I honestly can't remember. But I do remember when I saw Chris Rock's "Good Hair" and Al Sharpton told this INCREDIBLE story about why a) he first ever relaxed his hair. And b) how it was directly correlated to Martin Luther King, Jr.

There was a lot of talk last night on the Twitter about whether Richard Sherman was the woooooorst or the most awesome, inner-monologue we all have. Why do you think he inspires such discord?

Loud black men have been the scourge of American society, in some minds since the beginning of time. The notion of the "Angry Negro" is a caricature that goes back longer than I care to remember and you can see its lingering effects all the time.

The notion that Sherman is somehow classless because he likes to talk trash when he plays football, a game, is completely laughable on so many levels.

People don't necessarily always understand why they find certain things bothersome, but if you sit down and really think about all the pejorative stereotypes that filter down through the years, it's not hard to understand why people find guys like Sherman problematic.

FWIW, he's my favorite player in the NFL at this moment.

What would King's view of today's income inequality vs that of the 1960s would be?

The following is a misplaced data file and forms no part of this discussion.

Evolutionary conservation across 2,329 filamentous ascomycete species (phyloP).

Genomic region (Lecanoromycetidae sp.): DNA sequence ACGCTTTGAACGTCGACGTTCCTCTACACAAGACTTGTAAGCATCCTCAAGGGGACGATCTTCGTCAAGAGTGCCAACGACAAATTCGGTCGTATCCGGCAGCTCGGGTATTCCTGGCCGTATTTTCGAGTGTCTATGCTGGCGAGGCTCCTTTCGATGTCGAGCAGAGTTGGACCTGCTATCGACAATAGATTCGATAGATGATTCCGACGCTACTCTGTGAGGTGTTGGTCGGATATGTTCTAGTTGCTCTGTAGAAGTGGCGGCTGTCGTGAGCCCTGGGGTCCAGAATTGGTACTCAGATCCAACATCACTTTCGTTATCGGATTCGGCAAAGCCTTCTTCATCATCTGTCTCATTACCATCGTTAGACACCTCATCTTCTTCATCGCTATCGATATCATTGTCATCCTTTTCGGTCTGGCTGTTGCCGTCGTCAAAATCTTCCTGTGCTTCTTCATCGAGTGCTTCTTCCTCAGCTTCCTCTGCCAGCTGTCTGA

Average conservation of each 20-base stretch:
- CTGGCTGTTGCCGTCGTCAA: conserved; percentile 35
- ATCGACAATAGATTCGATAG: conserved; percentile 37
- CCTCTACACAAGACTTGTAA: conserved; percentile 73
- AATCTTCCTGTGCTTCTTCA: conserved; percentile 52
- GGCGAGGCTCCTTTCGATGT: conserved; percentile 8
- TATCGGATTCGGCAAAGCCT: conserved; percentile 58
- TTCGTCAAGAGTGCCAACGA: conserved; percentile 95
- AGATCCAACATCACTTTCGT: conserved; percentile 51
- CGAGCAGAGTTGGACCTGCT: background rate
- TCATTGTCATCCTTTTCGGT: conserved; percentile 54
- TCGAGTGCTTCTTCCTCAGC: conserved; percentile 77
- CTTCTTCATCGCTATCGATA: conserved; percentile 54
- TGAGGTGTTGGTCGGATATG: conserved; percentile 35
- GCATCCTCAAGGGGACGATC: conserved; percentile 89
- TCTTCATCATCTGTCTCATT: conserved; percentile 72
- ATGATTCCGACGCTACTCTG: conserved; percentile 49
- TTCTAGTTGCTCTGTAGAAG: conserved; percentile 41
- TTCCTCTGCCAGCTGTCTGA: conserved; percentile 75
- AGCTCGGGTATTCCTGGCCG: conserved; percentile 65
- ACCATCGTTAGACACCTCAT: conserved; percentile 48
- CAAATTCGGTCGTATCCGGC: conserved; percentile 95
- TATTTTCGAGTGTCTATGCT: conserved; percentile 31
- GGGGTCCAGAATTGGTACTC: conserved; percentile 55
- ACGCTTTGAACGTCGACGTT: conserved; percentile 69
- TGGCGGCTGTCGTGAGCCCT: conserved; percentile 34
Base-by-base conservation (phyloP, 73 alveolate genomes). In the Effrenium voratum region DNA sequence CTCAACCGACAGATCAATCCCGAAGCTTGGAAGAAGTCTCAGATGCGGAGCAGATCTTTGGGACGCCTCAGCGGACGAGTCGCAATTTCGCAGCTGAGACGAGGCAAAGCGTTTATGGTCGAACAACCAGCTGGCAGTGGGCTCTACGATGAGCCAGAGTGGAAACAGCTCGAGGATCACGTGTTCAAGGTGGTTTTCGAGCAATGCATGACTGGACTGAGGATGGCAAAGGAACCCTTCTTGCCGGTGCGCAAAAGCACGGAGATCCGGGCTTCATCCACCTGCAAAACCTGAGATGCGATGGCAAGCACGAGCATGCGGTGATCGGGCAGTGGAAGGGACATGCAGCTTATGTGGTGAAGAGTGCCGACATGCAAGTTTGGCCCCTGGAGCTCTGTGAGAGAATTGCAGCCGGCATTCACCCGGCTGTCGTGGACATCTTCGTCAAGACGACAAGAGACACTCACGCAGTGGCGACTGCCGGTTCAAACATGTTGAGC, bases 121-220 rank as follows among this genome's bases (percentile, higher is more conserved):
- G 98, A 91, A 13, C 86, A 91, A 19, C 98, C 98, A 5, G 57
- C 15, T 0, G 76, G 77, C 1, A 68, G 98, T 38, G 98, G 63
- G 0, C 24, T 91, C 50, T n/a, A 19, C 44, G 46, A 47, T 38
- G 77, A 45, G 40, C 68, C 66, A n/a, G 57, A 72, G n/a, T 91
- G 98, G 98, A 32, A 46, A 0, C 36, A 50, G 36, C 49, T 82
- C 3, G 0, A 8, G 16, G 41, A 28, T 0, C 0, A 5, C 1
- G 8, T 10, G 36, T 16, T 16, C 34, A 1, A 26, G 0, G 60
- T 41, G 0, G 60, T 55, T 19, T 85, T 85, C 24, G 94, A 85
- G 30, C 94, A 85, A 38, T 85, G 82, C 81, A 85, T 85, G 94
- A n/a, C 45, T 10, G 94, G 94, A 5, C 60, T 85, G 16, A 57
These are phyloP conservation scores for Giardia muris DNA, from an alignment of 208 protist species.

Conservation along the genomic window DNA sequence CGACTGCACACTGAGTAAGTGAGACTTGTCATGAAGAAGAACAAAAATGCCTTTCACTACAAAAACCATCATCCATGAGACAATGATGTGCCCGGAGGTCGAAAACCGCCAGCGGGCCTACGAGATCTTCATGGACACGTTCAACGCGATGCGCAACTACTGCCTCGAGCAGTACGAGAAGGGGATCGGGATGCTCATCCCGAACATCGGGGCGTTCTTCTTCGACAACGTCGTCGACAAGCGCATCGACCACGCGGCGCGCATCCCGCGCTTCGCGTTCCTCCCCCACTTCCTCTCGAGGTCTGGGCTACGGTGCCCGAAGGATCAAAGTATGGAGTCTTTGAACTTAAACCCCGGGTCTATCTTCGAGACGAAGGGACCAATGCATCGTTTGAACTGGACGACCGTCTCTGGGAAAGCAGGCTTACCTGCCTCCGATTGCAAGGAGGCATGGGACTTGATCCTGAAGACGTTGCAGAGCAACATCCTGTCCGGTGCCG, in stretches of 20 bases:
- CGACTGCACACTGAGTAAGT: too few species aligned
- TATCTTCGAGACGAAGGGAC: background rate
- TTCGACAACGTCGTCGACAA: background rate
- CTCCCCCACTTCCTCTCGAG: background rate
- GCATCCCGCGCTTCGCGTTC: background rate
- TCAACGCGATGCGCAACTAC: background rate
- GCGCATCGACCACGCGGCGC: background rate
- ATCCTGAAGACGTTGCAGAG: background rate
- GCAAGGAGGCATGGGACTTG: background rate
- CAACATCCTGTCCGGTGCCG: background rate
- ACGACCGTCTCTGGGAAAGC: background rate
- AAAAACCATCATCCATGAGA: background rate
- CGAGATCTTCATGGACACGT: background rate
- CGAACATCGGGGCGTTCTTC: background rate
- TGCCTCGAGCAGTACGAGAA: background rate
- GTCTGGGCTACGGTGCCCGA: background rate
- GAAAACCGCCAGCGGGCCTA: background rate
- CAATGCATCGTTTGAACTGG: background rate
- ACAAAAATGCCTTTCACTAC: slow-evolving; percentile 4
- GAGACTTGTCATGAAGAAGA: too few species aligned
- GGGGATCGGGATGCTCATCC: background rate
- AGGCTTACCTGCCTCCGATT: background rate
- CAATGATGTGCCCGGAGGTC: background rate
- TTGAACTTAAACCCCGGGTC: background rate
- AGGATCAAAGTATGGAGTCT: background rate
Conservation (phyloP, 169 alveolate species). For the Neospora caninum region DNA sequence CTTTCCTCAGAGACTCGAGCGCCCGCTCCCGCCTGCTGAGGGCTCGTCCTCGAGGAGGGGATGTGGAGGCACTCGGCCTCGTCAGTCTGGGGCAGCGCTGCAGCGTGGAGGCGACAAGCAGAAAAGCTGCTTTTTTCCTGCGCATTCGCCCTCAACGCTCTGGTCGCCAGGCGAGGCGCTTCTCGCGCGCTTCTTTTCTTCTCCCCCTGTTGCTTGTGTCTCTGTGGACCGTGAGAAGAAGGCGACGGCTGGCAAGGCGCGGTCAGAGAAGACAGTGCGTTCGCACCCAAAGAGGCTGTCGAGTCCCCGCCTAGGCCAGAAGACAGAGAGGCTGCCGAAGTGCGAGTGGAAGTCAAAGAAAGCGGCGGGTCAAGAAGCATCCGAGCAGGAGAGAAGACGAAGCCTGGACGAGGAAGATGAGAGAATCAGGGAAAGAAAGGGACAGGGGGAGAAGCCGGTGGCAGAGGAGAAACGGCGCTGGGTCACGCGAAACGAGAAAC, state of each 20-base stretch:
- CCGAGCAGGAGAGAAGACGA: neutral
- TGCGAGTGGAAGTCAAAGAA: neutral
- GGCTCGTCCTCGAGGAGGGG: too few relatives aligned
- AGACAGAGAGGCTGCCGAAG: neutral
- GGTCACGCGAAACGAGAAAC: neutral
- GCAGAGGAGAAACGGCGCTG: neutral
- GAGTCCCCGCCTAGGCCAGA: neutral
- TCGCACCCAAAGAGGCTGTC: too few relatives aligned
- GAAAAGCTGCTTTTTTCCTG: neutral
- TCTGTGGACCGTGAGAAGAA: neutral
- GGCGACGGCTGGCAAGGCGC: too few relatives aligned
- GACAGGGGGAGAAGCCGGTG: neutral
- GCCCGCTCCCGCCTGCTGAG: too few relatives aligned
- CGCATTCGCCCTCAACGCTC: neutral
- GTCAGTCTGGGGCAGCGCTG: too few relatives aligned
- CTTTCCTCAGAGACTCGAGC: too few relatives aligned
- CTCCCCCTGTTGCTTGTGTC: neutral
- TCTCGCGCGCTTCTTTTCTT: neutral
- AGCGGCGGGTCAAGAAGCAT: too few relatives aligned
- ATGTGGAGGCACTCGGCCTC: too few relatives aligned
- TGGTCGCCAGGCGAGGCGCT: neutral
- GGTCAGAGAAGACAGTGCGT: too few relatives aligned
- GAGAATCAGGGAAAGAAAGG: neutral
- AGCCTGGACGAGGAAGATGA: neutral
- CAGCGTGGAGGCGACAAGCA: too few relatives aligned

Well, for one, I think Martin Luther King would be a relatively rich man if he were alive today. I think he'd think exactly what everyone thinks about it, presuming you don't have enough cash not to care. It's abhorrent. 

Best listserv comment you've ever read? Which neighborhood has the best? It would make a funny feature: The Latest from the Listservs.

No doubt about it, were the ones I read in conjunction to this column.

Some of the stuff from a couple years back about the liquor licenses and protests, etc., behind them were just off the chain. It's amazing to me what people are willing to say in a public forum sometimes. But then again, if it's not said there, nobody will know it's worth talking about.

As for features, I actually think listservs are more than something to be laughed at. People take them pretty seriously, and they can be a fascinating window into the worlds of people who enjoy typing messages to strangers. 

I wrote a different column, specifically about a particularly popular listserv once.

What do you think business owners could do in DC to be a better part of their communities?

For one, live in the District. Simple as that. If you live in the place where you work, you are automatically more invested in everything involved with making sure the factors that could make your community more viable are working well.

Secondly, have more friends that other business owners. 

Lastly, give jobs to young people. It's amazing how well this works to keep communities bonded.

What are your thoughts on Muriel Bowser's straw vote win in Ward 8? I'm racking my brain for why people support her and for any accomplishments, but I can't think of any. Not that I'm pro-Gray, but I'm surprised at the support for her.